Reliability-based assessment procedures for existing concrete structures

University dissertation from Structural Engineering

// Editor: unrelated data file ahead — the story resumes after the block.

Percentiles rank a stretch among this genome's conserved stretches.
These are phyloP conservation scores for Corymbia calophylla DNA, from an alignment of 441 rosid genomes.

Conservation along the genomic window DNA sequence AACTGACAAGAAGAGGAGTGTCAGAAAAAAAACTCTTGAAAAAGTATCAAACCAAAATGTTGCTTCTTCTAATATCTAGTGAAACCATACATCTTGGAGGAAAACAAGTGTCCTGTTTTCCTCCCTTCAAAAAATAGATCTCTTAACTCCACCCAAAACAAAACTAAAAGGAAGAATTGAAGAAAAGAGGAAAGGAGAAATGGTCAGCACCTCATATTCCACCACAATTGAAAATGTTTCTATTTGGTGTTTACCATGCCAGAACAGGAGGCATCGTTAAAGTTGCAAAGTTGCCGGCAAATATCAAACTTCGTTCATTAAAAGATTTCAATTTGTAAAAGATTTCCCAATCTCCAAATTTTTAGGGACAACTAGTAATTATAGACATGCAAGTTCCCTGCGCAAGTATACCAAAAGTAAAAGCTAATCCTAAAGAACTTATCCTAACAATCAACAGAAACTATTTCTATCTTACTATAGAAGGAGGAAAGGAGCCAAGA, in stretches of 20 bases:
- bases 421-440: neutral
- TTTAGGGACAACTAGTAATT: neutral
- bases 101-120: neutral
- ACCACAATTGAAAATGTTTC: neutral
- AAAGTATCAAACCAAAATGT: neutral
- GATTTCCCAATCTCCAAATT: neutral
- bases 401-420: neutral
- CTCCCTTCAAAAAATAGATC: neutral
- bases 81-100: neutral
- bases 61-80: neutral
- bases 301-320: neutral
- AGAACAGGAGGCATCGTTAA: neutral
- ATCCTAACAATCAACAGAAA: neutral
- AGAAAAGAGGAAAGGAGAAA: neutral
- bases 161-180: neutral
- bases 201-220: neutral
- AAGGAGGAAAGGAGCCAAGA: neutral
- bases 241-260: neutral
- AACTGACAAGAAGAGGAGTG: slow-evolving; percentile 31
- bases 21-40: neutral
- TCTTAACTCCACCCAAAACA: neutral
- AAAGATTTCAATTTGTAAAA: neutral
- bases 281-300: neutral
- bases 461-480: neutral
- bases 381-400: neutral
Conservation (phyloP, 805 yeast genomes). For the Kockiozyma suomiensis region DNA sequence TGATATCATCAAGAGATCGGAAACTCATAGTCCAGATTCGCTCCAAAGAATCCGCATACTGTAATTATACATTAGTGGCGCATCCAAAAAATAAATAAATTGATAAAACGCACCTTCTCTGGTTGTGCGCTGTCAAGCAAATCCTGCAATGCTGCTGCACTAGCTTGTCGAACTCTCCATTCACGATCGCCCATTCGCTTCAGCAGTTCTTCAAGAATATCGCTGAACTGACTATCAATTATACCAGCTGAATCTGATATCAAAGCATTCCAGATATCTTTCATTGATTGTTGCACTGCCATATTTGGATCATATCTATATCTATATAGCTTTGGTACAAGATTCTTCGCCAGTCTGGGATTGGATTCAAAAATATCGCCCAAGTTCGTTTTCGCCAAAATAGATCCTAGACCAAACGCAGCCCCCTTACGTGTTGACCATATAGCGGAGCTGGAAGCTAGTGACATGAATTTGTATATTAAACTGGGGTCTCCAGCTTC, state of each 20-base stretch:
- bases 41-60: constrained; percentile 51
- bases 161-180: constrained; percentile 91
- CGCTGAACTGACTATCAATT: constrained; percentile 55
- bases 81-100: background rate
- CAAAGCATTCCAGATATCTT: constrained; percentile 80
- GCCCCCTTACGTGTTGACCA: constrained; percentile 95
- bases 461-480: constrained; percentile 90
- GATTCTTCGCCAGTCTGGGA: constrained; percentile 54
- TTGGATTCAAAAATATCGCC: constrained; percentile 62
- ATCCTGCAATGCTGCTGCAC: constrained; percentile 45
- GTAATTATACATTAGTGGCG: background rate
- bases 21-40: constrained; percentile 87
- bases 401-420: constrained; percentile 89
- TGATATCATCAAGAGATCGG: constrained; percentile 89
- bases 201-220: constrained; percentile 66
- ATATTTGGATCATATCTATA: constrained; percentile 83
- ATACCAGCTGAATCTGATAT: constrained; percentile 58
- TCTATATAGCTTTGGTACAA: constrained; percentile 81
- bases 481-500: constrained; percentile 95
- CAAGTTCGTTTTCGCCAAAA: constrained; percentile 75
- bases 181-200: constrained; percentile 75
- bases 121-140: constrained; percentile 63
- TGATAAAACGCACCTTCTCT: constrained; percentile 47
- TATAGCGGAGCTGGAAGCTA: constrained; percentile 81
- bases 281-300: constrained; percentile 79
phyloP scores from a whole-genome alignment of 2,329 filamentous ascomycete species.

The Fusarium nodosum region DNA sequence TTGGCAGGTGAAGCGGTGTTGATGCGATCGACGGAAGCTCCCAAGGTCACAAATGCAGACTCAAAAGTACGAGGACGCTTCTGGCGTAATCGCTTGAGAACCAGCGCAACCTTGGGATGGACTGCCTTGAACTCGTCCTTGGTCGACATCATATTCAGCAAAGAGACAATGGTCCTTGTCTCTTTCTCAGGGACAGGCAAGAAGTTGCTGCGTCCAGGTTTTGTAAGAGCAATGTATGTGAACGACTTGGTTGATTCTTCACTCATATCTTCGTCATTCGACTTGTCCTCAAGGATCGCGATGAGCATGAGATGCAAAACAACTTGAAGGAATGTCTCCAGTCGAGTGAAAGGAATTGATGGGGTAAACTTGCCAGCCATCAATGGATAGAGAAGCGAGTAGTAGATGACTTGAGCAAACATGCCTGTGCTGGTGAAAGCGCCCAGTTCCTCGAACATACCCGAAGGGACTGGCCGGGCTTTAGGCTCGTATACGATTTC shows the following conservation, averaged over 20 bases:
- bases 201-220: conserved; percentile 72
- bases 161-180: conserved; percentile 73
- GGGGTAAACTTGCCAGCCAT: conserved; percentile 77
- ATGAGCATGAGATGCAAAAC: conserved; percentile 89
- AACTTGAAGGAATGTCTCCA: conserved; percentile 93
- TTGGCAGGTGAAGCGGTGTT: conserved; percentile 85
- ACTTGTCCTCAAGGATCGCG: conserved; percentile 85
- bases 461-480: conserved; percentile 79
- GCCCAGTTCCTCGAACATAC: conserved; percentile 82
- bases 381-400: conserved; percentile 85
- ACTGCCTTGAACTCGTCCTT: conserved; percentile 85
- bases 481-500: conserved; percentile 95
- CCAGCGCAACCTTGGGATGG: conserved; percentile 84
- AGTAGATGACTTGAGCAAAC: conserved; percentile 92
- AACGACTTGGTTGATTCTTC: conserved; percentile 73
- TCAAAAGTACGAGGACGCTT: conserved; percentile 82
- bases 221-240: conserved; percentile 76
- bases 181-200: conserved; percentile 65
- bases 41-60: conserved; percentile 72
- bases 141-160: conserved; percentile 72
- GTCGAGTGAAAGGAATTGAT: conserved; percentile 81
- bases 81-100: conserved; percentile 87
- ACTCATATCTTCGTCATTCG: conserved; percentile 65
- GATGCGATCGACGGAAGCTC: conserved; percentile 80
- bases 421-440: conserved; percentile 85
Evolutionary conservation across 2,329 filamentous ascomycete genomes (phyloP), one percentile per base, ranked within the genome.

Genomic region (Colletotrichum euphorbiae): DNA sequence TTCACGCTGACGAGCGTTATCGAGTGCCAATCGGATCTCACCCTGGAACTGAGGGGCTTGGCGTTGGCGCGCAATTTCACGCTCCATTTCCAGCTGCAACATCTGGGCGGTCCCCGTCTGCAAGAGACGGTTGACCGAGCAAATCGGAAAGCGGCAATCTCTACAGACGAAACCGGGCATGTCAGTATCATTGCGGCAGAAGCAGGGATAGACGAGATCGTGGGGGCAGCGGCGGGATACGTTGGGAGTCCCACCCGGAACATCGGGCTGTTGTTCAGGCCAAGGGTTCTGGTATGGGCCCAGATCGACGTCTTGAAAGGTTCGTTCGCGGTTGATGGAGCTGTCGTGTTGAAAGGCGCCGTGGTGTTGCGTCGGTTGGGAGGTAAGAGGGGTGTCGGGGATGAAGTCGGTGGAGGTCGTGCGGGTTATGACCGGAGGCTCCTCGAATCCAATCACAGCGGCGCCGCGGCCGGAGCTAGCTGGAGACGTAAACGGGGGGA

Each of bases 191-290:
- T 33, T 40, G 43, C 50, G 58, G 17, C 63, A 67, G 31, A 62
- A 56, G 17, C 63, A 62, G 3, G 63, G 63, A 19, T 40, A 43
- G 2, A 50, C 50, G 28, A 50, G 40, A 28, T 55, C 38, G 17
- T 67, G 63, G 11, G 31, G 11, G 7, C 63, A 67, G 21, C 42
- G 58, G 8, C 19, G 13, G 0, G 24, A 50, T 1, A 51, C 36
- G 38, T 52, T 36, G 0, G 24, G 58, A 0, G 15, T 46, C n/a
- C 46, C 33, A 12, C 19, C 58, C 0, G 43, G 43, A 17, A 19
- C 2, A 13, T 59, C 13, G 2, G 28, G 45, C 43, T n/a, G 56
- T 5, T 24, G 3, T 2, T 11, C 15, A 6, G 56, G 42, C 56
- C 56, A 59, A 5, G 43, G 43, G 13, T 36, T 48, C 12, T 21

Abstract: A feasibility study of reliability theory as a tool for the assessment of present safety and residual service life of damaged concrete structures has been performed in order to find a transparent methodology for the assessment procedure. It is concluded that the current guidelines are open to interpretation and that the variation in the results obtained regarding the structural safety is too great to be acceptable. Interpretations by the engineer are also included when deterministic methods are used, but probabilistic methods are more sensitive to the assumptions made and the differences in the results will therefore be greater. In a literature survey it is concluded that residual service life predictions should not be expected to be valid for more than 10 to 15 years, due to the large variability of the variables involved in the analysis. Based on these conclusions predictive models that are suitable for the inclusion of new data, and methods for the incorporation of new data are proposed. Information from the field of medical statistics and robotics suggests that linear regression models are well suited for this type of updated monitoring. Two test cases were studied, a concrete dam and a railway bridge. From the dam case, it was concluded that the safety philosophy in the deterministic dam specific assessment guidelines further development. Probabilistic descriptions of important variables, such as ice loads and friction coefficients, are needed if reliability theory is to be used for assessment purposes. During the study of the railway bridge it became clear that model uncertainties for different failure mechanisms used in concrete design are lacking. If Bayesian updating is to be used as a tool for incorporation of test data regarding concrete strength info the reliability analysis, a priori information must be established. A need for a probabilistic description of the hardening process of concrete was identified for the purpose of establishing a priori information. This description can also be used as qualitative assessment of the concrete. If there is a large discrepancy between the predicted value and the measured value, the concrete should be investigated regarding deterioration due to, for example internal frost or alkali silica reactions. Reliability theory is well suited for the assessment process since features of the reliability theory such as sensitivity analysis give good decision support for matters concerning both safety and service life predictions.

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